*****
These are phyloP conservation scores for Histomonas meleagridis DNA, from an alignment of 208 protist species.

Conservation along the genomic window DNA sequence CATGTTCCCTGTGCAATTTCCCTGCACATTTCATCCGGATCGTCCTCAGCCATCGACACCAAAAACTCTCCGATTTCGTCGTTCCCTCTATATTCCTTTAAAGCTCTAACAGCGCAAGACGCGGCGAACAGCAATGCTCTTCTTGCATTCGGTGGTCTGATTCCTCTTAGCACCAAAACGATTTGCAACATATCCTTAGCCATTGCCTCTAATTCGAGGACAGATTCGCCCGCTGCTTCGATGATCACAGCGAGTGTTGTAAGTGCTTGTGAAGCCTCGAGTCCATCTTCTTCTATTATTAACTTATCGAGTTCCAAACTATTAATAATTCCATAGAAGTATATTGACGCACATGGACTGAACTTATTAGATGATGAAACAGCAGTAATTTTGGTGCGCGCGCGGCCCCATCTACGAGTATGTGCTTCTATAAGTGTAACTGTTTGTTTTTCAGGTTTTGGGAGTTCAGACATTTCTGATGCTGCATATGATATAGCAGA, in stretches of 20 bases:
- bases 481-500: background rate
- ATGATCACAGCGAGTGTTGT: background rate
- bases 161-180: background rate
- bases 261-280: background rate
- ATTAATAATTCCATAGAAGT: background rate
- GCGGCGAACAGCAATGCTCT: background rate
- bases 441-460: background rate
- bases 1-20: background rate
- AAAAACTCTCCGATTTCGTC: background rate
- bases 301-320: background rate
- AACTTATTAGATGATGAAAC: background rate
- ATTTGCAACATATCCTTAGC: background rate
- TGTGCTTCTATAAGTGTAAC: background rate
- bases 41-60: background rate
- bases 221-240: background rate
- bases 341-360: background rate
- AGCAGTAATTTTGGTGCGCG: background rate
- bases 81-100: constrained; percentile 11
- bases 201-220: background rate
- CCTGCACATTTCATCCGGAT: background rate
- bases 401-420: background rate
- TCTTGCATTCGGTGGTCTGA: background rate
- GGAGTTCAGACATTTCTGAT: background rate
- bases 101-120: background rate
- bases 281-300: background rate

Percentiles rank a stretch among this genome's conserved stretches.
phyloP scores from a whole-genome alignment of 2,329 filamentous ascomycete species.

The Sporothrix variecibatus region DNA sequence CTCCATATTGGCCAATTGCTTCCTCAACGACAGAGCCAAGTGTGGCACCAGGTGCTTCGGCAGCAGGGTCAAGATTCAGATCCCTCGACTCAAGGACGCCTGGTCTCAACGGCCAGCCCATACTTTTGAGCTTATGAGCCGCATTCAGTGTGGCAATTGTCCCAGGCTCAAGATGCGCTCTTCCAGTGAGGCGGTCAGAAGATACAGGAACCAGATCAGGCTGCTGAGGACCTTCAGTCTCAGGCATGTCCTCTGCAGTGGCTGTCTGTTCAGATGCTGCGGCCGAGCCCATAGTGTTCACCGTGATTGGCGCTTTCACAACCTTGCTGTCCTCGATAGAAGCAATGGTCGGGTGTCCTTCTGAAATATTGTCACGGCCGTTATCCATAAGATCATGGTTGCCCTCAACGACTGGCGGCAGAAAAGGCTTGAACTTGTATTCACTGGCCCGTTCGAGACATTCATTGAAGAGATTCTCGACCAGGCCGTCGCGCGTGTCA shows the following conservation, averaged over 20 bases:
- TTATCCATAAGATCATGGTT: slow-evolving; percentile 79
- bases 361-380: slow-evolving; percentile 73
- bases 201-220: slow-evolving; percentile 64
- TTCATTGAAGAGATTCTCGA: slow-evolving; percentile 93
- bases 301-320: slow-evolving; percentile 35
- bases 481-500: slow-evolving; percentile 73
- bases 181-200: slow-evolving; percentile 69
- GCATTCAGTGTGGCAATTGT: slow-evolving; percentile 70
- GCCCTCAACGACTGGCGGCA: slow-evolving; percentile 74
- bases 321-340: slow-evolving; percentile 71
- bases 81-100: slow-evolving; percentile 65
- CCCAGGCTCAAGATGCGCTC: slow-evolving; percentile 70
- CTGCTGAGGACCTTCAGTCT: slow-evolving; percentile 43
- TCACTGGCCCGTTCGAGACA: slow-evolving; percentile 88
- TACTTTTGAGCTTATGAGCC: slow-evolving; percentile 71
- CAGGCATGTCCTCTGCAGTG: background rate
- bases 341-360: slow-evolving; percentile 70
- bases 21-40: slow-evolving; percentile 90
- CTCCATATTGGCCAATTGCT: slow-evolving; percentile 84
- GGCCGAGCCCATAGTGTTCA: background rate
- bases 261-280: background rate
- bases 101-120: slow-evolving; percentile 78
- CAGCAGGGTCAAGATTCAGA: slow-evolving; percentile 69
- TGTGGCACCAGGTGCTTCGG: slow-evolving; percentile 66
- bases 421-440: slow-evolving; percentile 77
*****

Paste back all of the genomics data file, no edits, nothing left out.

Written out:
These are phyloP conservation scores for Histomonas meleagridis DNA, from an alignment of 208 protist species.

Conservation along the genomic window DNA sequence CATGTTCCCTGTGCAATTTCCCTGCACATTTCATCCGGATCGTCCTCAGCCATCGACACCAAAAACTCTCCGATTTCGTCGTTCCCTCTATATTCCTTTAAAGCTCTAACAGCGCAAGACGCGGCGAACAGCAATGCTCTTCTTGCATTCGGTGGTCTGATTCCTCTTAGCACCAAAACGATTTGCAACATATCCTTAGCCATTGCCTCTAATTCGAGGACAGATTCGCCCGCTGCTTCGATGATCACAGCGAGTGTTGTAAGTGCTTGTGAAGCCTCGAGTCCATCTTCTTCTATTATTAACTTATCGAGTTCCAAACTATTAATAATTCCATAGAAGTATATTGACGCACATGGACTGAACTTATTAGATGATGAAACAGCAGTAATTTTGGTGCGCGCGCGGCCCCATCTACGAGTATGTGCTTCTATAAGTGTAACTGTTTGTTTTTCAGGTTTTGGGAGTTCAGACATTTCTGATGCTGCATATGATATAGCAGA, in stretches of 20 bases:
- bases 481-500: background rate
- ATGATCACAGCGAGTGTTGT: background rate
- bases 161-180: background rate
- bases 261-280: background rate
- ATTAATAATTCCATAGAAGT: background rate
- GCGGCGAACAGCAATGCTCT: background rate
- bases 441-460: background rate
- bases 1-20: background rate
- AAAAACTCTCCGATTTCGTC: background rate
- bases 301-320: background rate
- AACTTATTAGATGATGAAAC: background rate
- ATTTGCAACATATCCTTAGC: background rate
- TGTGCTTCTATAAGTGTAAC: background rate
- bases 41-60: background rate
- bases 221-240: background rate
- bases 341-360: background rate
- AGCAGTAATTTTGGTGCGCG: background rate
- bases 81-100: constrained; percentile 11
- bases 201-220: background rate
- CCTGCACATTTCATCCGGAT: background rate
- bases 401-420: background rate
- TCTTGCATTCGGTGGTCTGA: background rate
- GGAGTTCAGACATTTCTGAT: background rate
- bases 101-120: background rate
- bases 281-300: background rate

Percentiles rank a stretch among this genome's conserved stretches.
phyloP scores from a whole-genome alignment of 2,329 filamentous ascomycete species.

The Sporothrix variecibatus region DNA sequence CTCCATATTGGCCAATTGCTTCCTCAACGACAGAGCCAAGTGTGGCACCAGGTGCTTCGGCAGCAGGGTCAAGATTCAGATCCCTCGACTCAAGGACGCCTGGTCTCAACGGCCAGCCCATACTTTTGAGCTTATGAGCCGCATTCAGTGTGGCAATTGTCCCAGGCTCAAGATGCGCTCTTCCAGTGAGGCGGTCAGAAGATACAGGAACCAGATCAGGCTGCTGAGGACCTTCAGTCTCAGGCATGTCCTCTGCAGTGGCTGTCTGTTCAGATGCTGCGGCCGAGCCCATAGTGTTCACCGTGATTGGCGCTTTCACAACCTTGCTGTCCTCGATAGAAGCAATGGTCGGGTGTCCTTCTGAAATATTGTCACGGCCGTTATCCATAAGATCATGGTTGCCCTCAACGACTGGCGGCAGAAAAGGCTTGAACTTGTATTCACTGGCCCGTTCGAGACATTCATTGAAGAGATTCTCGACCAGGCCGTCGCGCGTGTCA shows the following conservation, averaged over 20 bases:
- TTATCCATAAGATCATGGTT: slow-evolving; percentile 79
- bases 361-380: slow-evolving; percentile 73
- bases 201-220: slow-evolving; percentile 64
- TTCATTGAAGAGATTCTCGA: slow-evolving; percentile 93
- bases 301-320: slow-evolving; percentile 35
- bases 481-500: slow-evolving; percentile 73
- bases 181-200: slow-evolving; percentile 69
- GCATTCAGTGTGGCAATTGT: slow-evolving; percentile 70
- GCCCTCAACGACTGGCGGCA: slow-evolving; percentile 74
- bases 321-340: slow-evolving; percentile 71
- bases 81-100: slow-evolving; percentile 65
- CCCAGGCTCAAGATGCGCTC: slow-evolving; percentile 70
- CTGCTGAGGACCTTCAGTCT: slow-evolving; percentile 43
- TCACTGGCCCGTTCGAGACA: slow-evolving; percentile 88
- TACTTTTGAGCTTATGAGCC: slow-evolving; percentile 71
- CAGGCATGTCCTCTGCAGTG: background rate
- bases 341-360: slow-evolving; percentile 70
- bases 21-40: slow-evolving; percentile 90
- CTCCATATTGGCCAATTGCT: slow-evolving; percentile 84
- GGCCGAGCCCATAGTGTTCA: background rate
- bases 261-280: background rate
- bases 101-120: slow-evolving; percentile 78
- CAGCAGGGTCAAGATTCAGA: slow-evolving; percentile 69
- TGTGGCACCAGGTGCTTCGG: slow-evolving; percentile 66
- bases 421-440: slow-evolving; percentile 77